War on terror, axis of evil, 9/11 -- these are a few of the new entries in a British dictionary of modern phrase announced Wednesday which highlight how recent politics have shaped language.
Freedom fries, Camp X-Ray and Londonistan are further additions to the second edition of the Brewer's Dictionary of Modern Phrase and Fable, which is being published on November 9.
Many of the entries, which also include regime change and decapitation strategy, are closely linked to the September 11 2001 attacks in the United States and the subsequent US/UK-led invasions of Iraq and Afghanistan.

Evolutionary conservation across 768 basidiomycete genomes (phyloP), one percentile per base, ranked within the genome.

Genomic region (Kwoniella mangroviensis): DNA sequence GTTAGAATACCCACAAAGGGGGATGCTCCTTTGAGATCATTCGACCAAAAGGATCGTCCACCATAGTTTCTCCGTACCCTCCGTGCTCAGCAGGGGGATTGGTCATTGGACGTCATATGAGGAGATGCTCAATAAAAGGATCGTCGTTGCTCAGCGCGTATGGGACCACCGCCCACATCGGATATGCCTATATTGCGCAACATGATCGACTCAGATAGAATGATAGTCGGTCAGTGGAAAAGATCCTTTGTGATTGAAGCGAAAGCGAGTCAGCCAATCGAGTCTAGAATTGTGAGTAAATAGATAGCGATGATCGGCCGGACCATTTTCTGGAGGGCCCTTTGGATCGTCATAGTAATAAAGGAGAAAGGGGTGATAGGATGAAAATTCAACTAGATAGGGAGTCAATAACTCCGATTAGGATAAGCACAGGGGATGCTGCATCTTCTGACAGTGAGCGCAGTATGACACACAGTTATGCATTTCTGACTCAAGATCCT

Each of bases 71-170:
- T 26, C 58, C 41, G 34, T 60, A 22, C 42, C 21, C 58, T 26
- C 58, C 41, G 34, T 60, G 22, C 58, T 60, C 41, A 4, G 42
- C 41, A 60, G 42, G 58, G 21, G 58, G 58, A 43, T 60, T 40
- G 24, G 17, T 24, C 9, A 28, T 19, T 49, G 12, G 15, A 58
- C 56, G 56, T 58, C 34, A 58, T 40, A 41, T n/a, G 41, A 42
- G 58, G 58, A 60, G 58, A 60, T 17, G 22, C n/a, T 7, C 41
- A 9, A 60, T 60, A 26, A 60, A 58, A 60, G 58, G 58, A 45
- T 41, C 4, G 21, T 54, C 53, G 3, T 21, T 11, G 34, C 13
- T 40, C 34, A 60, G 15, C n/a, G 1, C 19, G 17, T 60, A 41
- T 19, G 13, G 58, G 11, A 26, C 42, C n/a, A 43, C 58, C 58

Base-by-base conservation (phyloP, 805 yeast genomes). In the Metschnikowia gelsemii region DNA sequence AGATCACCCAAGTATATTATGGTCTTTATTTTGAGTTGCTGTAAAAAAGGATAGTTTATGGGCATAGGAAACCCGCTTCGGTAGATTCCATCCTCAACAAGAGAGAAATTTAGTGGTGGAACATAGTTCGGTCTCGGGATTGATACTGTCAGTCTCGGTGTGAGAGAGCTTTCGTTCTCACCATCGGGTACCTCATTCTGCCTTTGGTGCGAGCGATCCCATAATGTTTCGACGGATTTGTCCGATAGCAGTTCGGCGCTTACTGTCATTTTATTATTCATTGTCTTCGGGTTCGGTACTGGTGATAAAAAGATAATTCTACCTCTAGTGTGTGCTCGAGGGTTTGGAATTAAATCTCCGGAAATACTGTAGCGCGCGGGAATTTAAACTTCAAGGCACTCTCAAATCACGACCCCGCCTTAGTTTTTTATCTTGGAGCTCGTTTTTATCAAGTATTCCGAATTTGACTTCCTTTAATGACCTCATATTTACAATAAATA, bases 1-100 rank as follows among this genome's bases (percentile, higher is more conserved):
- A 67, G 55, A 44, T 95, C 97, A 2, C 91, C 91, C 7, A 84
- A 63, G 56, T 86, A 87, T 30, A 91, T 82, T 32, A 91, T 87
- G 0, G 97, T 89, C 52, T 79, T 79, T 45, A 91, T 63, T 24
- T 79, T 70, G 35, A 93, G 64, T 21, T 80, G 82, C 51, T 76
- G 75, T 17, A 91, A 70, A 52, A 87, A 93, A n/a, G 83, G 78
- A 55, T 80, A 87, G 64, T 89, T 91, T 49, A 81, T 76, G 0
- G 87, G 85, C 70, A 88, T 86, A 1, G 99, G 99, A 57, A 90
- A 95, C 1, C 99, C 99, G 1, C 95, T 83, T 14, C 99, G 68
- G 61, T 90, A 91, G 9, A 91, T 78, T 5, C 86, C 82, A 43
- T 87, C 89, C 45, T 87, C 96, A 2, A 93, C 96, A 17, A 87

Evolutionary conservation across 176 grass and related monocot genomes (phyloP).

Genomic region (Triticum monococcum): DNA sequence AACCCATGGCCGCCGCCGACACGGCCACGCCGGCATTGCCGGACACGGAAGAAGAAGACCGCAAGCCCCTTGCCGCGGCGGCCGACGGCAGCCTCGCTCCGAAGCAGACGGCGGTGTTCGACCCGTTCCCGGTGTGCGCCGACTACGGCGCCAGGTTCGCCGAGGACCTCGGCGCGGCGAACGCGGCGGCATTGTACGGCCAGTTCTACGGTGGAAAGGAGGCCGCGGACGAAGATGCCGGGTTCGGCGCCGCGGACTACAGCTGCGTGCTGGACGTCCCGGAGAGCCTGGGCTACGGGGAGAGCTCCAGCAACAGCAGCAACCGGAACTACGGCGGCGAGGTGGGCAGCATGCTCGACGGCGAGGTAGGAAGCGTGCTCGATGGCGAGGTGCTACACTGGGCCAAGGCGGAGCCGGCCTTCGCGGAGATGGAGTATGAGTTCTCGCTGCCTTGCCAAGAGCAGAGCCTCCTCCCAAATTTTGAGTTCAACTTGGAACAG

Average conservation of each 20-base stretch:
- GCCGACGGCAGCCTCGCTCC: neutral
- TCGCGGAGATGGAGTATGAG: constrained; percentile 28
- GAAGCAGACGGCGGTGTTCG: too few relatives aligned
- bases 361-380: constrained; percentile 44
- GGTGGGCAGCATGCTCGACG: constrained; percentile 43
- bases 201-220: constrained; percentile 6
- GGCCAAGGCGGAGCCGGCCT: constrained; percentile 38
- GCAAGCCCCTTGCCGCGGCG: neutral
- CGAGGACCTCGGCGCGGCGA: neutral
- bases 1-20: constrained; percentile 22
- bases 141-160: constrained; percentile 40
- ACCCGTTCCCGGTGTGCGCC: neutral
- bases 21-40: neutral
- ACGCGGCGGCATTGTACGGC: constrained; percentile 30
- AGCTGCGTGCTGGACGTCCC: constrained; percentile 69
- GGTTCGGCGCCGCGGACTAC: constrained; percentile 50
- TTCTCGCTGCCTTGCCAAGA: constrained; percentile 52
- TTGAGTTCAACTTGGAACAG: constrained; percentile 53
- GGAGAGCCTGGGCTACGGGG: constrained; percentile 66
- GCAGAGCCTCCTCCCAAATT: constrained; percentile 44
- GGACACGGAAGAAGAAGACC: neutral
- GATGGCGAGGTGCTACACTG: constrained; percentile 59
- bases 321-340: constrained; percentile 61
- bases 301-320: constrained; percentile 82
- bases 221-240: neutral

Nicknames for politicans such as Tony Bliar (British Prime Minister Tony Blair) and Dubya (US President George W Bush) also feature.
Brewer's Dictionary of Phrase and Fable was first published in 1870 by the Reverend E Cobham Brewer and explains the roots of myths and sayings in common use.
It was originally targeted at people who did not have a university education but wanted to understand the origins of words.
Its 17th edition was published last year; the latest offering features more than 1,000 new entries.